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PNG educ'n 1964 – new stresses appear

Loch Blatchford

1964 is another crucial year in the development of Papua New Guinea’s education system. With national independence looming and pressure growing to create an indigenous elite (although few are bold enough to express the policy so bluntly), quality in education begins to be more crucial than quantity.

Furthermore, the acceleration of indigenous personnel through the senior ranks of the service – again in preparation for independence - generates challenges and stresses of its own.

Higher education is again prominent, with the Currie Commission submitting its report in March and the International Bank for reconstruction and Development submitting its final report in September. The Currie recommendations follow the Department of Education’s own proposals, including a Form IV leaving certificate followed by a preliminary year at University. Accordingly, Director of Education Les Johnson has no particular criticism.

The Department of Territories, however, procrastinates over implementation, convening many meetings to discuss the implications of the report. There is much criticism in the newspapers about delays in getting on with Currie’s recommendations.

The IBRD report spells the end of the quest for universal primary education. It recommends the rapid expansion of secondary education and greater economies in delivery. Expansion is to be restricted and concentration placed on quality not quantity. When this is announced, the Highland members of the House of Assembly protest. Education is less developed in their districts but expansion is to be restricted. Where there is great pressure for new schools, Johnson suggests, if the village provides the buildings, the Department will transfer a teacher from a large school by postponing a preparatory intake.

The ‘E’ Course for primary teachers ceases for Administration trainees at the end of 1964 and the curtain is drawn on primary teacher training at ASOPA: the 1965 student intake will be for secondary trainees.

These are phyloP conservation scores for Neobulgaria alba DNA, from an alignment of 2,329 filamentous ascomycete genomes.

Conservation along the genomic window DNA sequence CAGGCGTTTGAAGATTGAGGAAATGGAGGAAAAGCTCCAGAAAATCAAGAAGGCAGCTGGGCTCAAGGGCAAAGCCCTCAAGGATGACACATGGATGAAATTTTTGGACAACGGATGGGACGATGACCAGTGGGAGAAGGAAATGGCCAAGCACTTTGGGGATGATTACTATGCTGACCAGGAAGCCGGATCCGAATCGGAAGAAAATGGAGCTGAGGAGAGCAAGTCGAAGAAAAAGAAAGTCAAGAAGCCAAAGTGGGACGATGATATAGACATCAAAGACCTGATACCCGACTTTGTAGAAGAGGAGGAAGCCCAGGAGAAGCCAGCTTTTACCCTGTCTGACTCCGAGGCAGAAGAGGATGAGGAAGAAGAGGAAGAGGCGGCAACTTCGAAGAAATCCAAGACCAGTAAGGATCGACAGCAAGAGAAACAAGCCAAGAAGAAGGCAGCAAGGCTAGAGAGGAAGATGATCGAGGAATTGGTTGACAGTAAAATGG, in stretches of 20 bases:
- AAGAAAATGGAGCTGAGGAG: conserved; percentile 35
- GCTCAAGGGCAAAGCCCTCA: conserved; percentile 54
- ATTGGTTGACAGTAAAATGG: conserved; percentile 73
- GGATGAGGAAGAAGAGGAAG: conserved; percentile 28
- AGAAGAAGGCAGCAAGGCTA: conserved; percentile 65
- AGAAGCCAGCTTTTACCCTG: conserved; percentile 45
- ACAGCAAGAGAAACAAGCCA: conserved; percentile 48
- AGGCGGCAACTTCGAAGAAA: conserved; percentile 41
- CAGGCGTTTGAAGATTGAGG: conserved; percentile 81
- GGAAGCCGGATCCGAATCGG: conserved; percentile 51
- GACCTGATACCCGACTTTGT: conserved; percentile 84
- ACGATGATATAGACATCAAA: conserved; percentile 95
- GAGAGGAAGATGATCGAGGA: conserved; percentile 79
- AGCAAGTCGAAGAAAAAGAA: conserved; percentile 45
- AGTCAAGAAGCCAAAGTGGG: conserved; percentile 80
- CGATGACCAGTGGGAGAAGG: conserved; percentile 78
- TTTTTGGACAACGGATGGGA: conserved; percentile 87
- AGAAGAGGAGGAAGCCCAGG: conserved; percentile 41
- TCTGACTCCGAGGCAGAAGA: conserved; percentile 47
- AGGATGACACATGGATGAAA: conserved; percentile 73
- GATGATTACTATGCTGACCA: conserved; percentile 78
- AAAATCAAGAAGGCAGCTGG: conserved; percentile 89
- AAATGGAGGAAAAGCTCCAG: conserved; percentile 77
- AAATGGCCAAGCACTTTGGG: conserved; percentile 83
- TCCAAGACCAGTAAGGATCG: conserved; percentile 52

Problems continue with the executive development of indigenous officers – types of courses and how to secure promotion in competition with expatriate teachers. The Public Service Commissioner asks the Director of Education for a confidential list of positions that the Minister can gazette for preferential appointment of indigenous officers. Attempts are made to involve more indigenous participants in District Education Committees. The Senior Officers’ Course is extended to one year. Some expatriates object to indigenous supervision.

Secondary enrolments are above estimates and procedures are introduced to enable Junior High School pupils to transfer boys to Sogeri and Kerevat and girls to Busu to boost prospective university enrolments.

The House of Assembly is expanded with a large increase in indigenous membership in preparation for self-government. The Tertiary Students’ Federation, with Ebia Olewale as president, is established and the Department is supportive of a teachers’ union being formed.

There is another milestone event in 1964: John Natera graduates in Agricultural Science at an Australian university, the first Papua New Guineans university graduate.

The Blatchford Collection summaries covering policies and events in the Papua New Guinea education system in 1964 are now on site under ASOPA PEOPLE EXTRA.


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